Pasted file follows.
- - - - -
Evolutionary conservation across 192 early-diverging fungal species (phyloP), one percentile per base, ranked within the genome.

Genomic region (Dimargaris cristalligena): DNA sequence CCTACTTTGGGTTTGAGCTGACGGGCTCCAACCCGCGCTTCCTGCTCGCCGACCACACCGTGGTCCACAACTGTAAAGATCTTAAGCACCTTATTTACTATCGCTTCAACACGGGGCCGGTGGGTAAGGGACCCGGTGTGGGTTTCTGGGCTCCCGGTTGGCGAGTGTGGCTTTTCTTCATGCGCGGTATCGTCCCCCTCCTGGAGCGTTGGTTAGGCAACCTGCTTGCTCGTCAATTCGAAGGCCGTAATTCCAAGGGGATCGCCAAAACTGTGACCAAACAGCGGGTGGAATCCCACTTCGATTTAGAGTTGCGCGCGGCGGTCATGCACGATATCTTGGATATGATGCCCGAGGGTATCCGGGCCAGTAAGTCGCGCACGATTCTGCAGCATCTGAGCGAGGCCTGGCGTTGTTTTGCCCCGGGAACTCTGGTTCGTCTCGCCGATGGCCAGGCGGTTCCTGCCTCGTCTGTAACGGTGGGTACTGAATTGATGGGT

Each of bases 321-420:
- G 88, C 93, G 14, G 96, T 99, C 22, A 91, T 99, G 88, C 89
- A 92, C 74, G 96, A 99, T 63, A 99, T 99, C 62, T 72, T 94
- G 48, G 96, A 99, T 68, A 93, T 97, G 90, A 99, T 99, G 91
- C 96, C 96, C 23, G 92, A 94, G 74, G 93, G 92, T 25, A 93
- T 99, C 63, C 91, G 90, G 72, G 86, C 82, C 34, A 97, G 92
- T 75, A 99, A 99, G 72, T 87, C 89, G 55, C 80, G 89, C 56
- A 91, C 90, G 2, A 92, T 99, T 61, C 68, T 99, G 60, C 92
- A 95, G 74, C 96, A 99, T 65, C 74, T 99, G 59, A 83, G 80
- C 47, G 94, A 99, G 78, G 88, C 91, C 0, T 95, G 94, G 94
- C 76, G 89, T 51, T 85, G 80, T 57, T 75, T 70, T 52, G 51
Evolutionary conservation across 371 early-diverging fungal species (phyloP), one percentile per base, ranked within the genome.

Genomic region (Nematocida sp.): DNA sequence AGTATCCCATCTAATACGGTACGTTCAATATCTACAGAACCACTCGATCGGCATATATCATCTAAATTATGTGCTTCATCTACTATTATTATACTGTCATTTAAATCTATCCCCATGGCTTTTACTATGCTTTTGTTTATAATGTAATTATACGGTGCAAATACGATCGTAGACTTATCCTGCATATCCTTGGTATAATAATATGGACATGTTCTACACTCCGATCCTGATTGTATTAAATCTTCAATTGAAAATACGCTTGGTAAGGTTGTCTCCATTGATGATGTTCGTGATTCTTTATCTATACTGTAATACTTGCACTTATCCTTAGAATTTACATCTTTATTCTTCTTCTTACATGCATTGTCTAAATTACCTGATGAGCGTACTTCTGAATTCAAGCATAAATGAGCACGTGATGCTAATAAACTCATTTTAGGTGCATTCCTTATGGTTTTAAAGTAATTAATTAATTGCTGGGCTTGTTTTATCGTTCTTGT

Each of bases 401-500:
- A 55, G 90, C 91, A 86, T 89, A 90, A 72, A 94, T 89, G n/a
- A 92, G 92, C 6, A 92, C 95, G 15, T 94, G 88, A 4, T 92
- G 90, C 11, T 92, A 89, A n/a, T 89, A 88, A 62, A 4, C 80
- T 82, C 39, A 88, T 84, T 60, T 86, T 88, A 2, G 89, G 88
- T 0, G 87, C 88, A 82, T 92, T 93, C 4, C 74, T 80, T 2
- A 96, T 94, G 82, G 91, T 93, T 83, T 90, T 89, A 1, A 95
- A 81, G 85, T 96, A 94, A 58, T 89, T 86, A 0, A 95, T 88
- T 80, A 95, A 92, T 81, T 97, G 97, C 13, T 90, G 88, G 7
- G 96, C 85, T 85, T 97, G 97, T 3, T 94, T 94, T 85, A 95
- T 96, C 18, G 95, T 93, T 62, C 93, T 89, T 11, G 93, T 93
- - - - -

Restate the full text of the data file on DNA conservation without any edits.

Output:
Evolutionary conservation across 192 early-diverging fungal species (phyloP), one percentile per base, ranked within the genome.

Genomic region (Dimargaris cristalligena): DNA sequence CCTACTTTGGGTTTGAGCTGACGGGCTCCAACCCGCGCTTCCTGCTCGCCGACCACACCGTGGTCCACAACTGTAAAGATCTTAAGCACCTTATTTACTATCGCTTCAACACGGGGCCGGTGGGTAAGGGACCCGGTGTGGGTTTCTGGGCTCCCGGTTGGCGAGTGTGGCTTTTCTTCATGCGCGGTATCGTCCCCCTCCTGGAGCGTTGGTTAGGCAACCTGCTTGCTCGTCAATTCGAAGGCCGTAATTCCAAGGGGATCGCCAAAACTGTGACCAAACAGCGGGTGGAATCCCACTTCGATTTAGAGTTGCGCGCGGCGGTCATGCACGATATCTTGGATATGATGCCCGAGGGTATCCGGGCCAGTAAGTCGCGCACGATTCTGCAGCATCTGAGCGAGGCCTGGCGTTGTTTTGCCCCGGGAACTCTGGTTCGTCTCGCCGATGGCCAGGCGGTTCCTGCCTCGTCTGTAACGGTGGGTACTGAATTGATGGGT

Each of bases 321-420:
- G 88, C 93, G 14, G 96, T 99, C 22, A 91, T 99, G 88, C 89
- A 92, C 74, G 96, A 99, T 63, A 99, T 99, C 62, T 72, T 94
- G 48, G 96, A 99, T 68, A 93, T 97, G 90, A 99, T 99, G 91
- C 96, C 96, C 23, G 92, A 94, G 74, G 93, G 92, T 25, A 93
- T 99, C 63, C 91, G 90, G 72, G 86, C 82, C 34, A 97, G 92
- T 75, A 99, A 99, G 72, T 87, C 89, G 55, C 80, G 89, C 56
- A 91, C 90, G 2, A 92, T 99, T 61, C 68, T 99, G 60, C 92
- A 95, G 74, C 96, A 99, T 65, C 74, T 99, G 59, A 83, G 80
- C 47, G 94, A 99, G 78, G 88, C 91, C 0, T 95, G 94, G 94
- C 76, G 89, T 51, T 85, G 80, T 57, T 75, T 70, T 52, G 51
Evolutionary conservation across 371 early-diverging fungal species (phyloP), one percentile per base, ranked within the genome.

Genomic region (Nematocida sp.): DNA sequence AGTATCCCATCTAATACGGTACGTTCAATATCTACAGAACCACTCGATCGGCATATATCATCTAAATTATGTGCTTCATCTACTATTATTATACTGTCATTTAAATCTATCCCCATGGCTTTTACTATGCTTTTGTTTATAATGTAATTATACGGTGCAAATACGATCGTAGACTTATCCTGCATATCCTTGGTATAATAATATGGACATGTTCTACACTCCGATCCTGATTGTATTAAATCTTCAATTGAAAATACGCTTGGTAAGGTTGTCTCCATTGATGATGTTCGTGATTCTTTATCTATACTGTAATACTTGCACTTATCCTTAGAATTTACATCTTTATTCTTCTTCTTACATGCATTGTCTAAATTACCTGATGAGCGTACTTCTGAATTCAAGCATAAATGAGCACGTGATGCTAATAAACTCATTTTAGGTGCATTCCTTATGGTTTTAAAGTAATTAATTAATTGCTGGGCTTGTTTTATCGTTCTTGT

Each of bases 401-500:
- A 55, G 90, C 91, A 86, T 89, A 90, A 72, A 94, T 89, G n/a
- A 92, G 92, C 6, A 92, C 95, G 15, T 94, G 88, A 4, T 92
- G 90, C 11, T 92, A 89, A n/a, T 89, A 88, A 62, A 4, C 80
- T 82, C 39, A 88, T 84, T 60, T 86, T 88, A 2, G 89, G 88
- T 0, G 87, C 88, A 82, T 92, T 93, C 4, C 74, T 80, T 2
- A 96, T 94, G 82, G 91, T 93, T 83, T 90, T 89, A 1, A 95
- A 81, G 85, T 96, A 94, A 58, T 89, T 86, A 0, A 95, T 88
- T 80, A 95, A 92, T 81, T 97, G 97, C 13, T 90, G 88, G 7
- G 96, C 85, T 85, T 97, G 97, T 3, T 94, T 94, T 85, A 95
- T 96, C 18, G 95, T 93, T 62, C 93, T 89, T 11, G 93, T 93